Re: [Ntp] NTS4UPTP Rev 03 - Formal request for WG adoption

Miroslav Lichvar <> Thu, 27 May 2021 07:36 UTC

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Date: Thu, 27 May 2021 09:36:46 +0200
From: Miroslav Lichvar <>
To: Daniel Franke <>
Cc: Heiko Gerstung <>, "" <>
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Subject: Re: [Ntp] NTS4UPTP Rev 03 - Formal request for WG adoption
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On Wed, May 26, 2021 at 12:11:31PM -0400, Daniel Franke wrote:
> If a client is going to be exchanging delay messages just as often as
> it receives sync messages, then I don't understand the point of using
> the sync messages at all. The DELAY_RESP message contains a receive
> timestamp, so it contains all the information a client needs for time
> synchronization.

The delay response doesn't have a transmit timestamp and it's not an
event message, i.e. it is not timestamped on the receiving side. In
PTP there are event messages and general messages, exchanged on two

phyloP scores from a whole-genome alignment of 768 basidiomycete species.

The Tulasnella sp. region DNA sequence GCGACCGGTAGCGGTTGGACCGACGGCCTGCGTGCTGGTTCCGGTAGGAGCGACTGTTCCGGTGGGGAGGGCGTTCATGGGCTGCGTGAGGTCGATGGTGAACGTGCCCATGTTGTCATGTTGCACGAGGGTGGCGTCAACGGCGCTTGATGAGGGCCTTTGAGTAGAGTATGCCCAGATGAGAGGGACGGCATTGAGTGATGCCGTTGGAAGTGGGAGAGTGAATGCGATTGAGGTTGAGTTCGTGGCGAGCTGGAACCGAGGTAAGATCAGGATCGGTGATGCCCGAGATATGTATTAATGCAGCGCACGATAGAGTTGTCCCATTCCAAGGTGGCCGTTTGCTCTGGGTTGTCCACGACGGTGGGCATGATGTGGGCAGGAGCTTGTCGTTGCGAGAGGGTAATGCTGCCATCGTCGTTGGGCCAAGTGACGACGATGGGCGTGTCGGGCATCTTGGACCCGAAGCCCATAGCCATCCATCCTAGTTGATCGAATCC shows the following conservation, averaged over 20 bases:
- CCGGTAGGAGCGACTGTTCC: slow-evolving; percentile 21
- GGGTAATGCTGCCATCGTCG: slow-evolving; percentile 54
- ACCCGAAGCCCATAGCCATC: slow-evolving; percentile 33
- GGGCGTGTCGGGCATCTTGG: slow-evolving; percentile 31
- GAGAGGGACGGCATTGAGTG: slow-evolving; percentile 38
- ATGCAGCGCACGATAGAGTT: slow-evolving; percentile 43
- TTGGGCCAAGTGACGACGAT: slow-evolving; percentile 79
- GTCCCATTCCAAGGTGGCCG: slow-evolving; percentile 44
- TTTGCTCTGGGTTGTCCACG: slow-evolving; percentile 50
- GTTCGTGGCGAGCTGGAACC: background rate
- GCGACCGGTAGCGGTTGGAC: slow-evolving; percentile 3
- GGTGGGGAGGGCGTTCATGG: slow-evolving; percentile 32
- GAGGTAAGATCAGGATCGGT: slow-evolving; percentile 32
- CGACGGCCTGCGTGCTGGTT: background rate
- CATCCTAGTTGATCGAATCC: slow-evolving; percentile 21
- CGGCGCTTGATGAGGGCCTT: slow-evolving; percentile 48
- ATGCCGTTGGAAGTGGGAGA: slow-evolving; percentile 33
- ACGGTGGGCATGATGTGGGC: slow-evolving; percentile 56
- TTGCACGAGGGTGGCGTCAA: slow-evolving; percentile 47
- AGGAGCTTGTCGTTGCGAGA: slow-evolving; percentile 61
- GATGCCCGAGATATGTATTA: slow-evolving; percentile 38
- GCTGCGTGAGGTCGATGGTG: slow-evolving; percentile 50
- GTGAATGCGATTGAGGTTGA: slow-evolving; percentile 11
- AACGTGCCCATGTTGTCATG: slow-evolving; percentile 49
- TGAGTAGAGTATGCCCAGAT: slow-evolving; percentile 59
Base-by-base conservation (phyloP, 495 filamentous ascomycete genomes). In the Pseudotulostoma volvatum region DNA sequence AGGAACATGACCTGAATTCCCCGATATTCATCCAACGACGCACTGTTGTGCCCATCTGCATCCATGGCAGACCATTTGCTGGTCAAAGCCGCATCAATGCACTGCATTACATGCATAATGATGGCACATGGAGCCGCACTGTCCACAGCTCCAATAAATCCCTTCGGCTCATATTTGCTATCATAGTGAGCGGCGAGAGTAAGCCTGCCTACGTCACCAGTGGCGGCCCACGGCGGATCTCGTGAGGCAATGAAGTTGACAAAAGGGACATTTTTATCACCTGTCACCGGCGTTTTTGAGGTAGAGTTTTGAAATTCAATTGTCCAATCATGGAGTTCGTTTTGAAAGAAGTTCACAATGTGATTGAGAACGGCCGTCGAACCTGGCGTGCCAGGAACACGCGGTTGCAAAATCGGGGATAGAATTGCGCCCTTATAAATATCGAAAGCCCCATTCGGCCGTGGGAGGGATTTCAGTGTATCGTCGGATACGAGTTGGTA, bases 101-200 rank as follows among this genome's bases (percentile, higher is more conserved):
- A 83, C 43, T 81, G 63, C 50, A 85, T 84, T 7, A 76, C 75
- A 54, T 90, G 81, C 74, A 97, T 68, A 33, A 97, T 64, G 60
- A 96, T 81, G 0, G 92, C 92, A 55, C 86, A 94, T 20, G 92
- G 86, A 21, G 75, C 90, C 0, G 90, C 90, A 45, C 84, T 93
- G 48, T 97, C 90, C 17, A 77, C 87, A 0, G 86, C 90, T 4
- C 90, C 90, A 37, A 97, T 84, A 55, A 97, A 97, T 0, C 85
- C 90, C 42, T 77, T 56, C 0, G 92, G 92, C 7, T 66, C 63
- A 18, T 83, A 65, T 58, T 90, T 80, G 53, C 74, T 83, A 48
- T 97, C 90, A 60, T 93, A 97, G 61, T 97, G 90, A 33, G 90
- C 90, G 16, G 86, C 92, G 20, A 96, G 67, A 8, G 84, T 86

different UDP ports.

I think the reason for that is that PTP originated in time when
hardware timestamping was difficult and expensive, so the protocol
minimizes their rate and tries to distribute them evenly over time.
Even on modern hardware, transmit timestamps can be typically captured
only one at a time, so they need to be limited to the sync messages.

> I thought the whole point of having both
> message types was that delay measurements didn't need to be sent
> nearly this often because delays are expected to be stable over time,
> and that sync messages can be broadcast.

That is a reason but not the only one, I think.

The calculation of the offset in the PTP specification uses only two
timestamps assuming the delay is constant. Implementations can use an
out-of-spec approach similar to NTP using four timestamps
corresponding to the latest sync message and latest delay request, but
the T3-T2 interval is not as tight as in the NTP client/server mode.
It's more like the NTP symmetric mode, but with a random interval.

Miroslav Lichvar